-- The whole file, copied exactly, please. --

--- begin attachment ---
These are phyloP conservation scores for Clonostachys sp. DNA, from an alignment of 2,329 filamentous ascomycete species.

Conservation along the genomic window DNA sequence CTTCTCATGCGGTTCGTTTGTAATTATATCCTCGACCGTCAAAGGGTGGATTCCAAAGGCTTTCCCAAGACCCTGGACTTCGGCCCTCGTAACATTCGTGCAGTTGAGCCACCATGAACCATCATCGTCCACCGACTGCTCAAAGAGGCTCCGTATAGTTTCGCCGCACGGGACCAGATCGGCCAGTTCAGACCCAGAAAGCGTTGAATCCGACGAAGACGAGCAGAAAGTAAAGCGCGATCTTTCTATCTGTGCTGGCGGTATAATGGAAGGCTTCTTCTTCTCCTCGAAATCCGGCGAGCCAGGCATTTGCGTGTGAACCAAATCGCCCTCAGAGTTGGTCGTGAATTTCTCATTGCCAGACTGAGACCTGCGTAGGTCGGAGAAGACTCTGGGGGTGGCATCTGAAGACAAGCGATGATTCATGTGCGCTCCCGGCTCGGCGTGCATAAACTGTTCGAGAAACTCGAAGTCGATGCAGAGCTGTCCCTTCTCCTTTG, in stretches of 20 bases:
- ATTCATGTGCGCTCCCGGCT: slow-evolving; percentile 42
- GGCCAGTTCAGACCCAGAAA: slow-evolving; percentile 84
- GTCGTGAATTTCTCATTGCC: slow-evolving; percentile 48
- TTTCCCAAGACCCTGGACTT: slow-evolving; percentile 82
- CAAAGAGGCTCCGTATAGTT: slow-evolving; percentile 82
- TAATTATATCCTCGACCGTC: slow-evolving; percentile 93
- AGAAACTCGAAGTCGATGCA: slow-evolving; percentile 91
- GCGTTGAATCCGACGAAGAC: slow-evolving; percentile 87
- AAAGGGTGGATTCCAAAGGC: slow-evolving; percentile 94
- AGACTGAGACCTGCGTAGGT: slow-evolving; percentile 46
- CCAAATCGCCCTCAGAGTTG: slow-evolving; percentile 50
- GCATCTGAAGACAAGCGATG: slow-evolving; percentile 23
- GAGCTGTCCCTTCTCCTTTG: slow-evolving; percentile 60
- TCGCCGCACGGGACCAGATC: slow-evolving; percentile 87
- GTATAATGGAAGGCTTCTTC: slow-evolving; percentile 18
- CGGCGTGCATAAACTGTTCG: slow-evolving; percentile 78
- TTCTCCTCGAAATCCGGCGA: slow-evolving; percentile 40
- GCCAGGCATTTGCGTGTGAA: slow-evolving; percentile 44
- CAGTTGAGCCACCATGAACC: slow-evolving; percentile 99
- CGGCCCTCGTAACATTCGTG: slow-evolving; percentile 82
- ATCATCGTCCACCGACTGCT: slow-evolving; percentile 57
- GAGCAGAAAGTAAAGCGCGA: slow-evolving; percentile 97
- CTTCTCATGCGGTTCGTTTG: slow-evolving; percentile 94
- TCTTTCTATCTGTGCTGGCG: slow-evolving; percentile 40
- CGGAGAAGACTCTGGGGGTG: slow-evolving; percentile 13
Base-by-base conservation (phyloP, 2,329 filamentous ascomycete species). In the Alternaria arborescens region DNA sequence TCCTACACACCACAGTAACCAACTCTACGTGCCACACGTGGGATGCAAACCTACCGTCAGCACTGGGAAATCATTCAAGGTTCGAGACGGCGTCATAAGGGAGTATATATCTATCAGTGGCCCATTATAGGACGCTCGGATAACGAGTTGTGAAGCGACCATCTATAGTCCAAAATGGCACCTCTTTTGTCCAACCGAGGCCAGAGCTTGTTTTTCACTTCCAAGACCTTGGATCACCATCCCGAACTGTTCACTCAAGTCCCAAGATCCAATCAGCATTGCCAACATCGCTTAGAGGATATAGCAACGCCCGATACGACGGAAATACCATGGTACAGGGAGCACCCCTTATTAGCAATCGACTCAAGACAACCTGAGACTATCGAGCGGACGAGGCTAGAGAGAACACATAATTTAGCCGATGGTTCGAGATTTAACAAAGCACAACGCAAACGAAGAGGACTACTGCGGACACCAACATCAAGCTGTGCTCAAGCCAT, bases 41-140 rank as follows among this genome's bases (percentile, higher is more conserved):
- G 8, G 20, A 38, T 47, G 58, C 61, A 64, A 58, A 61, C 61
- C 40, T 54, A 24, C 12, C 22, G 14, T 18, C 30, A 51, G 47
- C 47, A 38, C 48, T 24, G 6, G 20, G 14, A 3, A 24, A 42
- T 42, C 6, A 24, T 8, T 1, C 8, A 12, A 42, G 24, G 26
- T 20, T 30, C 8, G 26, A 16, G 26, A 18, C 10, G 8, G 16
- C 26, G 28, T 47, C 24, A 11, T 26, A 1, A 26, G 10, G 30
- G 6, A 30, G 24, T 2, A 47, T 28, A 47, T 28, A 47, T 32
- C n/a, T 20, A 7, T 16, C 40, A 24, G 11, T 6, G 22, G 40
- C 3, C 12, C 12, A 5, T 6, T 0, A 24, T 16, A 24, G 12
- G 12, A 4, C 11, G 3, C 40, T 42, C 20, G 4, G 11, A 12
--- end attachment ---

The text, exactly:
These are phyloP conservation scores for Clonostachys sp. DNA, from an alignment of 2,329 filamentous ascomycete species.

Conservation along the genomic window DNA sequence CTTCTCATGCGGTTCGTTTGTAATTATATCCTCGACCGTCAAAGGGTGGATTCCAAAGGCTTTCCCAAGACCCTGGACTTCGGCCCTCGTAACATTCGTGCAGTTGAGCCACCATGAACCATCATCGTCCACCGACTGCTCAAAGAGGCTCCGTATAGTTTCGCCGCACGGGACCAGATCGGCCAGTTCAGACCCAGAAAGCGTTGAATCCGACGAAGACGAGCAGAAAGTAAAGCGCGATCTTTCTATCTGTGCTGGCGGTATAATGGAAGGCTTCTTCTTCTCCTCGAAATCCGGCGAGCCAGGCATTTGCGTGTGAACCAAATCGCCCTCAGAGTTGGTCGTGAATTTCTCATTGCCAGACTGAGACCTGCGTAGGTCGGAGAAGACTCTGGGGGTGGCATCTGAAGACAAGCGATGATTCATGTGCGCTCCCGGCTCGGCGTGCATAAACTGTTCGAGAAACTCGAAGTCGATGCAGAGCTGTCCCTTCTCCTTTG, in stretches of 20 bases:
- ATTCATGTGCGCTCCCGGCT: slow-evolving; percentile 42
- GGCCAGTTCAGACCCAGAAA: slow-evolving; percentile 84
- GTCGTGAATTTCTCATTGCC: slow-evolving; percentile 48
- TTTCCCAAGACCCTGGACTT: slow-evolving; percentile 82
- CAAAGAGGCTCCGTATAGTT: slow-evolving; percentile 82
- TAATTATATCCTCGACCGTC: slow-evolving; percentile 93
- AGAAACTCGAAGTCGATGCA: slow-evolving; percentile 91
- GCGTTGAATCCGACGAAGAC: slow-evolving; percentile 87
- AAAGGGTGGATTCCAAAGGC: slow-evolving; percentile 94
- AGACTGAGACCTGCGTAGGT: slow-evolving; percentile 46
- CCAAATCGCCCTCAGAGTTG: slow-evolving; percentile 50
- GCATCTGAAGACAAGCGATG: slow-evolving; percentile 23
- GAGCTGTCCCTTCTCCTTTG: slow-evolving; percentile 60
- TCGCCGCACGGGACCAGATC: slow-evolving; percentile 87
- GTATAATGGAAGGCTTCTTC: slow-evolving; percentile 18
- CGGCGTGCATAAACTGTTCG: slow-evolving; percentile 78
- TTCTCCTCGAAATCCGGCGA: slow-evolving; percentile 40
- GCCAGGCATTTGCGTGTGAA: slow-evolving; percentile 44
- CAGTTGAGCCACCATGAACC: slow-evolving; percentile 99
- CGGCCCTCGTAACATTCGTG: slow-evolving; percentile 82
- ATCATCGTCCACCGACTGCT: slow-evolving; percentile 57
- GAGCAGAAAGTAAAGCGCGA: slow-evolving; percentile 97
- CTTCTCATGCGGTTCGTTTG: slow-evolving; percentile 94
- TCTTTCTATCTGTGCTGGCG: slow-evolving; percentile 40
- CGGAGAAGACTCTGGGGGTG: slow-evolving; percentile 13
Base-by-base conservation (phyloP, 2,329 filamentous ascomycete species). In the Alternaria arborescens region DNA sequence TCCTACACACCACAGTAACCAACTCTACGTGCCACACGTGGGATGCAAACCTACCGTCAGCACTGGGAAATCATTCAAGGTTCGAGACGGCGTCATAAGGGAGTATATATCTATCAGTGGCCCATTATAGGACGCTCGGATAACGAGTTGTGAAGCGACCATCTATAGTCCAAAATGGCACCTCTTTTGTCCAACCGAGGCCAGAGCTTGTTTTTCACTTCCAAGACCTTGGATCACCATCCCGAACTGTTCACTCAAGTCCCAAGATCCAATCAGCATTGCCAACATCGCTTAGAGGATATAGCAACGCCCGATACGACGGAAATACCATGGTACAGGGAGCACCCCTTATTAGCAATCGACTCAAGACAACCTGAGACTATCGAGCGGACGAGGCTAGAGAGAACACATAATTTAGCCGATGGTTCGAGATTTAACAAAGCACAACGCAAACGAAGAGGACTACTGCGGACACCAACATCAAGCTGTGCTCAAGCCAT, bases 41-140 rank as follows among this genome's bases (percentile, higher is more conserved):
- G 8, G 20, A 38, T 47, G 58, C 61, A 64, A 58, A 61, C 61
- C 40, T 54, A 24, C 12, C 22, G 14, T 18, C 30, A 51, G 47
- C 47, A 38, C 48, T 24, G 6, G 20, G 14, A 3, A 24, A 42
- T 42, C 6, A 24, T 8, T 1, C 8, A 12, A 42, G 24, G 26
- T 20, T 30, C 8, G 26, A 16, G 26, A 18, C 10, G 8, G 16
- C 26, G 28, T 47, C 24, A 11, T 26, A 1, A 26, G 10, G 30
- G 6, A 30, G 24, T 2, A 47, T 28, A 47, T 28, A 47, T 32
- C n/a, T 20, A 7, T 16, C 40, A 24, G 11, T 6, G 22, G 40
- C 3, C 12, C 12, A 5, T 6, T 0, A 24, T 16, A 24, G 12
- G 12, A 4, C 11, G 3, C 40, T 42, C 20, G 4, G 11, A 12